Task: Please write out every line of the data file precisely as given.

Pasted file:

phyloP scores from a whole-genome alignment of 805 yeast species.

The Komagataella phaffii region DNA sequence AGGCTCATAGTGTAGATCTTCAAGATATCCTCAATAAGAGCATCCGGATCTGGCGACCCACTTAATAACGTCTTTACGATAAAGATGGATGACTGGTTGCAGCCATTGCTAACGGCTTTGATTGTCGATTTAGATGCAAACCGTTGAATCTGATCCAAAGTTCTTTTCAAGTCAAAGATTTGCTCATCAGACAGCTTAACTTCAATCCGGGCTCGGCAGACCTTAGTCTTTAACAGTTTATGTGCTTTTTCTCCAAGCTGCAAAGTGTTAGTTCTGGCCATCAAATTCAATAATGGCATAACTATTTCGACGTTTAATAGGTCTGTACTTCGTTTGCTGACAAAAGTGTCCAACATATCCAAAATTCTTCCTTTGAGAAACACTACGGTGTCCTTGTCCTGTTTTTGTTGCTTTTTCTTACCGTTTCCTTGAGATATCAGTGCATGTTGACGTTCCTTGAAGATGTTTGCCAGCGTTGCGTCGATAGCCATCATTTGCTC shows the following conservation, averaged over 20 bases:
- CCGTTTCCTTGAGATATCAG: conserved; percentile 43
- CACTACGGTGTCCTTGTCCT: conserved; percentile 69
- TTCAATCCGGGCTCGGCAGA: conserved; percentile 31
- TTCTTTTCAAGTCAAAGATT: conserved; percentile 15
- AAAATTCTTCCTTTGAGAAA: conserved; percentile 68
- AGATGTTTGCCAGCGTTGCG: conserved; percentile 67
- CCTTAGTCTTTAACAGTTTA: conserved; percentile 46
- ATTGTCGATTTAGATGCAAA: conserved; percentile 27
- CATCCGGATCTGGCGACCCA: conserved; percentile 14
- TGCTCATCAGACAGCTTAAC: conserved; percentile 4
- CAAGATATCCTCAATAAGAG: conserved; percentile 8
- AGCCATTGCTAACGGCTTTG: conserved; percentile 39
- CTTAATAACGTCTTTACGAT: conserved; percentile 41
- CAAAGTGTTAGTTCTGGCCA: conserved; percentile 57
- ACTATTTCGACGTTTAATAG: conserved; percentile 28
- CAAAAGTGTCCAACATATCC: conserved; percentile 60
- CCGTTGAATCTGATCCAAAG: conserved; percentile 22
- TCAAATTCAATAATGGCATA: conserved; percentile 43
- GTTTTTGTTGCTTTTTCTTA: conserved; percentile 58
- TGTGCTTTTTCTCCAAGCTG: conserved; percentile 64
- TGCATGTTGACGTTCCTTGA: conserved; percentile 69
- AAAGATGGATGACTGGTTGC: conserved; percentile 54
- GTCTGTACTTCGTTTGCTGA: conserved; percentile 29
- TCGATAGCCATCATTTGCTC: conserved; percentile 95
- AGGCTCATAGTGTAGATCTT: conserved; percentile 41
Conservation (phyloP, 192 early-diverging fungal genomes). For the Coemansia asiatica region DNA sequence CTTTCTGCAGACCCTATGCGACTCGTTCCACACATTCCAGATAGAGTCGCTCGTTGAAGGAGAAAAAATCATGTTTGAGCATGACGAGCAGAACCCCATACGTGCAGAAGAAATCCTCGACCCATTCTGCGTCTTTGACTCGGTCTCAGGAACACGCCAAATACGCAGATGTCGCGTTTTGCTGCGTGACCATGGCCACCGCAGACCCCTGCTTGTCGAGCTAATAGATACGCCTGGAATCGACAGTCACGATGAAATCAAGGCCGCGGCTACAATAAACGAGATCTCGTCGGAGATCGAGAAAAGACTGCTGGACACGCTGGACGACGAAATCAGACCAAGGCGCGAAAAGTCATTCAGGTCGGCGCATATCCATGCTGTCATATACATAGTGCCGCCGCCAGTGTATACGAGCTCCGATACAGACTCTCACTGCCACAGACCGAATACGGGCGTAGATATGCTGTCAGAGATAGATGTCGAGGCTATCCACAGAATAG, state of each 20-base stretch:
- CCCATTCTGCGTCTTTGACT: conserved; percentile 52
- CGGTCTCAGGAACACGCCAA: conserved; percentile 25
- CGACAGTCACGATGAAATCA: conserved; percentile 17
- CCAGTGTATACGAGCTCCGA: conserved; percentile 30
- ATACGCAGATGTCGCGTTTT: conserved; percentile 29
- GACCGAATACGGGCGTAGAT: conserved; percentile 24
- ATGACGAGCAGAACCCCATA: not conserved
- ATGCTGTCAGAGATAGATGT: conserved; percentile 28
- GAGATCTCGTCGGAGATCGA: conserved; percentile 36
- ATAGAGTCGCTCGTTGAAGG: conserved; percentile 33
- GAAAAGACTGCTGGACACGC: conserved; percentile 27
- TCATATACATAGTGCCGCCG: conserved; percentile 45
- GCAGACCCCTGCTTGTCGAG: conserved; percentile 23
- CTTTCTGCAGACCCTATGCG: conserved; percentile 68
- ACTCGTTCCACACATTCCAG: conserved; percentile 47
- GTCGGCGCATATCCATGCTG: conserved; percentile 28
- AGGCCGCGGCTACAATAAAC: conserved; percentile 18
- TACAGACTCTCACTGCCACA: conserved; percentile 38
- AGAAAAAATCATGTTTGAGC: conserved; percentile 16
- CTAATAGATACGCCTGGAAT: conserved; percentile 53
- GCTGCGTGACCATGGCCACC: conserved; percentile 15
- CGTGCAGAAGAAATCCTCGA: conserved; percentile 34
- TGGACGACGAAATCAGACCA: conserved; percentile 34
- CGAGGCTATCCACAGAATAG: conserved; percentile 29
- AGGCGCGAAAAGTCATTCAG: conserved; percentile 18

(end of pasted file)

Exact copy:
phyloP scores from a whole-genome alignment of 805 yeast species.

The Komagataella phaffii region DNA sequence AGGCTCATAGTGTAGATCTTCAAGATATCCTCAATAAGAGCATCCGGATCTGGCGACCCACTTAATAACGTCTTTACGATAAAGATGGATGACTGGTTGCAGCCATTGCTAACGGCTTTGATTGTCGATTTAGATGCAAACCGTTGAATCTGATCCAAAGTTCTTTTCAAGTCAAAGATTTGCTCATCAGACAGCTTAACTTCAATCCGGGCTCGGCAGACCTTAGTCTTTAACAGTTTATGTGCTTTTTCTCCAAGCTGCAAAGTGTTAGTTCTGGCCATCAAATTCAATAATGGCATAACTATTTCGACGTTTAATAGGTCTGTACTTCGTTTGCTGACAAAAGTGTCCAACATATCCAAAATTCTTCCTTTGAGAAACACTACGGTGTCCTTGTCCTGTTTTTGTTGCTTTTTCTTACCGTTTCCTTGAGATATCAGTGCATGTTGACGTTCCTTGAAGATGTTTGCCAGCGTTGCGTCGATAGCCATCATTTGCTC shows the following conservation, averaged over 20 bases:
- CCGTTTCCTTGAGATATCAG: conserved; percentile 43
- CACTACGGTGTCCTTGTCCT: conserved; percentile 69
- TTCAATCCGGGCTCGGCAGA: conserved; percentile 31
- TTCTTTTCAAGTCAAAGATT: conserved; percentile 15
- AAAATTCTTCCTTTGAGAAA: conserved; percentile 68
- AGATGTTTGCCAGCGTTGCG: conserved; percentile 67
- CCTTAGTCTTTAACAGTTTA: conserved; percentile 46
- ATTGTCGATTTAGATGCAAA: conserved; percentile 27
- CATCCGGATCTGGCGACCCA: conserved; percentile 14
- TGCTCATCAGACAGCTTAAC: conserved; percentile 4
- CAAGATATCCTCAATAAGAG: conserved; percentile 8
- AGCCATTGCTAACGGCTTTG: conserved; percentile 39
- CTTAATAACGTCTTTACGAT: conserved; percentile 41
- CAAAGTGTTAGTTCTGGCCA: conserved; percentile 57
- ACTATTTCGACGTTTAATAG: conserved; percentile 28
- CAAAAGTGTCCAACATATCC: conserved; percentile 60
- CCGTTGAATCTGATCCAAAG: conserved; percentile 22
- TCAAATTCAATAATGGCATA: conserved; percentile 43
- GTTTTTGTTGCTTTTTCTTA: conserved; percentile 58
- TGTGCTTTTTCTCCAAGCTG: conserved; percentile 64
- TGCATGTTGACGTTCCTTGA: conserved; percentile 69
- AAAGATGGATGACTGGTTGC: conserved; percentile 54
- GTCTGTACTTCGTTTGCTGA: conserved; percentile 29
- TCGATAGCCATCATTTGCTC: conserved; percentile 95
- AGGCTCATAGTGTAGATCTT: conserved; percentile 41
Conservation (phyloP, 192 early-diverging fungal genomes). For the Coemansia asiatica region DNA sequence CTTTCTGCAGACCCTATGCGACTCGTTCCACACATTCCAGATAGAGTCGCTCGTTGAAGGAGAAAAAATCATGTTTGAGCATGACGAGCAGAACCCCATACGTGCAGAAGAAATCCTCGACCCATTCTGCGTCTTTGACTCGGTCTCAGGAACACGCCAAATACGCAGATGTCGCGTTTTGCTGCGTGACCATGGCCACCGCAGACCCCTGCTTGTCGAGCTAATAGATACGCCTGGAATCGACAGTCACGATGAAATCAAGGCCGCGGCTACAATAAACGAGATCTCGTCGGAGATCGAGAAAAGACTGCTGGACACGCTGGACGACGAAATCAGACCAAGGCGCGAAAAGTCATTCAGGTCGGCGCATATCCATGCTGTCATATACATAGTGCCGCCGCCAGTGTATACGAGCTCCGATACAGACTCTCACTGCCACAGACCGAATACGGGCGTAGATATGCTGTCAGAGATAGATGTCGAGGCTATCCACAGAATAG, state of each 20-base stretch:
- CCCATTCTGCGTCTTTGACT: conserved; percentile 52
- CGGTCTCAGGAACACGCCAA: conserved; percentile 25
- CGACAGTCACGATGAAATCA: conserved; percentile 17
- CCAGTGTATACGAGCTCCGA: conserved; percentile 30
- ATACGCAGATGTCGCGTTTT: conserved; percentile 29
- GACCGAATACGGGCGTAGAT: conserved; percentile 24
- ATGACGAGCAGAACCCCATA: not conserved
- ATGCTGTCAGAGATAGATGT: conserved; percentile 28
- GAGATCTCGTCGGAGATCGA: conserved; percentile 36
- ATAGAGTCGCTCGTTGAAGG: conserved; percentile 33
- GAAAAGACTGCTGGACACGC: conserved; percentile 27
- TCATATACATAGTGCCGCCG: conserved; percentile 45
- GCAGACCCCTGCTTGTCGAG: conserved; percentile 23
- CTTTCTGCAGACCCTATGCG: conserved; percentile 68
- ACTCGTTCCACACATTCCAG: conserved; percentile 47
- GTCGGCGCATATCCATGCTG: conserved; percentile 28
- AGGCCGCGGCTACAATAAAC: conserved; percentile 18
- TACAGACTCTCACTGCCACA: conserved; percentile 38
- AGAAAAAATCATGTTTGAGC: conserved; percentile 16
- CTAATAGATACGCCTGGAAT: conserved; percentile 53
- GCTGCGTGACCATGGCCACC: conserved; percentile 15
- CGTGCAGAAGAAATCCTCGA: conserved; percentile 34
- TGGACGACGAAATCAGACCA: conserved; percentile 34
- CGAGGCTATCCACAGAATAG: conserved; percentile 29
- AGGCGCGAAAAGTCATTCAG: conserved; percentile 18